Yesterday afternoon’s unusual earthquake had stations near its epicenter mobilizing all their resources to tell viewers in Richmond, Lynchburg and Charlottesville what was happening through cut-ins and wall-to-wall coverage.
Within minutes of Tuesday’s Virginia earthquake, TV stations near the temblor’s epicenter went live with coverage letting viewers know what had rocked their world.
Rattled a bit themselves, news crews in markets like Richmond (DMA 57), Lynchburg (DMA 66) and Charlottesville (DMA 183) broke away from network programming with either wall-to-wall or live cut-in quake coverage.
Although damage from the 5.8 magnitude earthquake — which hit near Mineral at 1:51 p.m. and was felt along the East Coast — was minimal, the unexpected seismic event sent shock waves through the area.
“I walked in the door right after it happened and it has been crazy ever since,” Celeste Wright, a producer at WVIR, Waterman Broadcasting’s NBC affiliate in Charlottesville, said Tuesday night. “We tried to do as much as we could.”
For WVIR, that meant deploying reporters to places from Mineral to Charlottesville’s streets, feeding content to a station anchor and meteorologist who did cut-ins all afternoon, Wright said.
WVIR’s team was in good company as the earthquake — which evacuated some newsrooms – sent crews scrambling to get information to viewers who wanted it fast and furiously.
At WTVR, Local TV’s CBS affiliate in Richmond, station employees from sales reps to support staff pitched in, while the station went wall-to-wall with earthquake coverage from about 2:30 to 6:30 p.m., according to Travis Ponton, a photojournalist and assignment desk editor.
WTVR, like other stations in the area, relied heavily on viewers’ Facebook and Twitter posts to learn how neighborhoods and residents were affected by the quake. The station aired video from its newsroom security camera to show the temblor in action.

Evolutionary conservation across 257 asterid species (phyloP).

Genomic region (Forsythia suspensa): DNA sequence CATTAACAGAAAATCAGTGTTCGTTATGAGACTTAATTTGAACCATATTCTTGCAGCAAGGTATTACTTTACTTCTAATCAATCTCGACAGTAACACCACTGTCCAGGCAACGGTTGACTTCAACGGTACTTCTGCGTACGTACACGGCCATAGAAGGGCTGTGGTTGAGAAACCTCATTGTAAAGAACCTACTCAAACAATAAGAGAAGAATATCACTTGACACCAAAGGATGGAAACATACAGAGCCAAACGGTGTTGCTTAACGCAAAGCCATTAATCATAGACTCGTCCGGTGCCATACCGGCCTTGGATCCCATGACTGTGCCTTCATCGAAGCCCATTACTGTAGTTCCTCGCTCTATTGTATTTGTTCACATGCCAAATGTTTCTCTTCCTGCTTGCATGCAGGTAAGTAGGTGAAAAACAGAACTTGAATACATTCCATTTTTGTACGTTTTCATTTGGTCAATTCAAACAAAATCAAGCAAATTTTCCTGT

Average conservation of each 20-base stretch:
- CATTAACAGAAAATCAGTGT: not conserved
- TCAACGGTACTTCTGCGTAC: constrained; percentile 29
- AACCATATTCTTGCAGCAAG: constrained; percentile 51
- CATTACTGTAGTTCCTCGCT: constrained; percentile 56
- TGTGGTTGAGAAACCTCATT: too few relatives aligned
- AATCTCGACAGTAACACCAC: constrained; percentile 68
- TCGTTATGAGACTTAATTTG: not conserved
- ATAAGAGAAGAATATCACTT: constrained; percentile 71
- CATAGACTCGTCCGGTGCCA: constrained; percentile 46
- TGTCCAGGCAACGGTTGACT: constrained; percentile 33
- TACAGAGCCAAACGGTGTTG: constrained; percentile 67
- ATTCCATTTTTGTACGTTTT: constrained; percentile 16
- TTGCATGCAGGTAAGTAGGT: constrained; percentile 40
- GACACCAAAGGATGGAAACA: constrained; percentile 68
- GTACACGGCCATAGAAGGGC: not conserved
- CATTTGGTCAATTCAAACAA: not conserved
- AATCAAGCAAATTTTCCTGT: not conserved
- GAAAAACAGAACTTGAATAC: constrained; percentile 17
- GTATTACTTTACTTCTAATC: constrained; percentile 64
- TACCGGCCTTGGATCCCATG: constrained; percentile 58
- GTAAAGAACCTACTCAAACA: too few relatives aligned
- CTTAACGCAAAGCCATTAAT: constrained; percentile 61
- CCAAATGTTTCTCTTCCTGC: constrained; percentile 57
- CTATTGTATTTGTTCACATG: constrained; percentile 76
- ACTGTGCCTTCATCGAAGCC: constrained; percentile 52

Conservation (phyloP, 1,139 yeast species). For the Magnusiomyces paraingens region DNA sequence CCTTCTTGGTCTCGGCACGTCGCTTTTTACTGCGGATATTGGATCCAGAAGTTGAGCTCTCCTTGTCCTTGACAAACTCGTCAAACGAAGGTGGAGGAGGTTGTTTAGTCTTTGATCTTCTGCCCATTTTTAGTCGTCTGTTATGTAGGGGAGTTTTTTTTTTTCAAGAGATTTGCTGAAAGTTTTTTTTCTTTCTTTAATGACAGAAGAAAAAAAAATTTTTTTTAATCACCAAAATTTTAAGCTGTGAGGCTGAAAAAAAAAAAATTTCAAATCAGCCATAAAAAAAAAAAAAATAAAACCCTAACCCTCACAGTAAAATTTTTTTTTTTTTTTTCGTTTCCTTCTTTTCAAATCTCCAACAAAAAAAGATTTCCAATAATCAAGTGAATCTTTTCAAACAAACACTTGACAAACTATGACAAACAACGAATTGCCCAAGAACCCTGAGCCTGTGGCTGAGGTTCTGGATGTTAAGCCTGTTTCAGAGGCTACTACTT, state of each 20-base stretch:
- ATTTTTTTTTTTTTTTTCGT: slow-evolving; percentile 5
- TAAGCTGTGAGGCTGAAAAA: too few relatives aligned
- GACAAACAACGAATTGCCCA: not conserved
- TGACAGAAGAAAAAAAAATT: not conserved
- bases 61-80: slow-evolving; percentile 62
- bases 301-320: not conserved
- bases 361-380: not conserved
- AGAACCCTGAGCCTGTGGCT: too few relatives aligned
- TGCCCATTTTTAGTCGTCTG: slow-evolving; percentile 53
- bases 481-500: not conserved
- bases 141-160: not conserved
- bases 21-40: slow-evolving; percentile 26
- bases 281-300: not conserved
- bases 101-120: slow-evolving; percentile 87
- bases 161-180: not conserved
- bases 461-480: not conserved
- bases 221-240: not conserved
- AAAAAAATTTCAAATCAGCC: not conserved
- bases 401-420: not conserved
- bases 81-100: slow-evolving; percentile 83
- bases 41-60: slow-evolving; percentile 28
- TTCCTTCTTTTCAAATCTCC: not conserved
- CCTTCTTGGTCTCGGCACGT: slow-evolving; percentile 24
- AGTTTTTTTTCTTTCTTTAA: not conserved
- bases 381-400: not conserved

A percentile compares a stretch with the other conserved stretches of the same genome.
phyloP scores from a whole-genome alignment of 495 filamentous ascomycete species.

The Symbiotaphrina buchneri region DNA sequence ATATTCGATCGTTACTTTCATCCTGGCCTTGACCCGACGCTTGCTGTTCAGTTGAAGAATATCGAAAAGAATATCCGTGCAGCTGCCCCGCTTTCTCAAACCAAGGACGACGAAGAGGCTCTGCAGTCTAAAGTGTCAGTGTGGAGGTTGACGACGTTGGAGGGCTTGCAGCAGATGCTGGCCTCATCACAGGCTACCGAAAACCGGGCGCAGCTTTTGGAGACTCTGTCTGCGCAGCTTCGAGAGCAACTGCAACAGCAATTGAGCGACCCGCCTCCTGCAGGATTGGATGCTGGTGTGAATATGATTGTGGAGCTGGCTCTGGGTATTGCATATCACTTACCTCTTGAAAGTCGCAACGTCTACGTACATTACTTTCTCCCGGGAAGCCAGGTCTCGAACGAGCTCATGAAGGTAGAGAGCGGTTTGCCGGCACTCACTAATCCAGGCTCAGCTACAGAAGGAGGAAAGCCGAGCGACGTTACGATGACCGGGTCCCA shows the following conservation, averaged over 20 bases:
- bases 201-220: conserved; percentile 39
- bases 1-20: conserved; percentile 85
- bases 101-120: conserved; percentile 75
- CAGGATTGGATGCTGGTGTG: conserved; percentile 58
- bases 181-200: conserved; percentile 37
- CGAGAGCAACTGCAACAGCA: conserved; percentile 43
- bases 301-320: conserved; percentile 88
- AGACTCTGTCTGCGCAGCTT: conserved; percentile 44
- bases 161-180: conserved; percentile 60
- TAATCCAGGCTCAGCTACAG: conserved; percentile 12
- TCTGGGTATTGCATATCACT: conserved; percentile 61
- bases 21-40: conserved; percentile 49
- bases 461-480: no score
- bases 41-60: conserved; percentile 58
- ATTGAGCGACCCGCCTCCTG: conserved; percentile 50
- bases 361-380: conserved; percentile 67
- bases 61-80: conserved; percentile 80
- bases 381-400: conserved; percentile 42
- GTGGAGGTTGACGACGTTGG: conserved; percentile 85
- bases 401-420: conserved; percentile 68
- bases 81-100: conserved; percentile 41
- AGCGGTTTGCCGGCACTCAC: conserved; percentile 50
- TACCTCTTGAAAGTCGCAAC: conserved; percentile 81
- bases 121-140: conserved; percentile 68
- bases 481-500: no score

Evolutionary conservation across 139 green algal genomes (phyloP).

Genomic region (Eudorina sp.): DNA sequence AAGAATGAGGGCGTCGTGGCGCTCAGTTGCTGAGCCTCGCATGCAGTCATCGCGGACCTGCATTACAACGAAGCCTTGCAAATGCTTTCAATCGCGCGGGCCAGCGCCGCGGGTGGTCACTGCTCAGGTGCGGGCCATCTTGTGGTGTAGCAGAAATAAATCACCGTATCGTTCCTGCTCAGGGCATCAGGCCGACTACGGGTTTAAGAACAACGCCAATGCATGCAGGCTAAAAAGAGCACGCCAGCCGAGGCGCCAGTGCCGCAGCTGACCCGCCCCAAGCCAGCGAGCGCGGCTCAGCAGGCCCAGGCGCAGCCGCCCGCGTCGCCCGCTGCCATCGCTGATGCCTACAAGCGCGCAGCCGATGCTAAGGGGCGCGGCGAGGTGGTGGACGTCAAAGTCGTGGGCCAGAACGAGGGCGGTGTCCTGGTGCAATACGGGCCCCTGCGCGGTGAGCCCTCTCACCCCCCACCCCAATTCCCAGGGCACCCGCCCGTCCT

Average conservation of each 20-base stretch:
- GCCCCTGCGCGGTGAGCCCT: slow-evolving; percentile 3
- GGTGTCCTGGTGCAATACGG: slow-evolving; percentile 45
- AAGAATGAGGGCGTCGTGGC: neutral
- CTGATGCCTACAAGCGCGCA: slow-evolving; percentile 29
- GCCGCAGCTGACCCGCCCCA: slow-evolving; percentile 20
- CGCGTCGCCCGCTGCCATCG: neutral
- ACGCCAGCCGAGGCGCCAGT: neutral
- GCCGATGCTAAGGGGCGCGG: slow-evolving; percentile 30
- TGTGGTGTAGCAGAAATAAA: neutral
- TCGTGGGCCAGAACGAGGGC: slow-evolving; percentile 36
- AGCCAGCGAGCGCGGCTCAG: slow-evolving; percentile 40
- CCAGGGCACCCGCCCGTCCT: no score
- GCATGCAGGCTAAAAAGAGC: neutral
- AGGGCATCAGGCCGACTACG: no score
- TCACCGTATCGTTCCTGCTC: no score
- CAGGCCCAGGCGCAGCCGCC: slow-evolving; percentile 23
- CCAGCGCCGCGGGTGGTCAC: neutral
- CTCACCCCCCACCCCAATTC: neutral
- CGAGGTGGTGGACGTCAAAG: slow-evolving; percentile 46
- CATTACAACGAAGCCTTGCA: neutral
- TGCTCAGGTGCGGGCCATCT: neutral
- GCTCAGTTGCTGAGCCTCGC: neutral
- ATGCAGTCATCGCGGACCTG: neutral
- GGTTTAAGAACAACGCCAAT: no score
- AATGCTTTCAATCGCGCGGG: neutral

“You have to think outside the box,” Ponton said, adding that the newsroom was moving at “a million miles an hour.”
From a newsperson’s perspective, the quake happened at a particularly opportune time, as its mid-afternoon strike meant there were plenty of people out and about to share their stories, said Jim Hanchett, news director of WCAV, Gray’s CBS affiliate in Charlottesville.
After briefly evacuating the building, Hanchett, who doubles as an anchor, went on-air for wall-to-wall coverage, with a range of rapidly produced reports. Those included interviews with the station’s mail carrier and residents who came out of their nearby homes.
A reporter out for lunch at the time was able to get the security tape from a nearby supermarket. Another covered the quake from a local elementary school, where the reporter was supposed to be doing a story on today’s start of the school year.
“I think the key thing for us was reacting quickly and getting as many cameras going as quickly as we could,” Hanchett said, adding that the station’s full news team mobilized just as one would hope they would.
“Everyone either stayed late from the morning shift or came in early for the evening,” he said.
Although cell phone coverage was briefly interrupted, station heads said they managed to work around the temporary problem, and that stations stayed on air despite the rattling and rolling.
However, the experience showed that TV stations — and a mix of social media and good old-fashioned landline phones — play an important role when the unexpected rolls through town.
Randy Smith, president of WSET, the Allbritton ABC affiliate in Lynchburg, said the station’s chief meteorologist (who apparently didn’t expect to use his Earth science education as a weathercaster in Virginia) sent out a Tweet confirming the quake just two minutes after it hit.
The stations’ phone lines went wild as well. “Our switchboard was absolutely jammed for perhaps the first 40 minutes after the earthquake,” Smith said.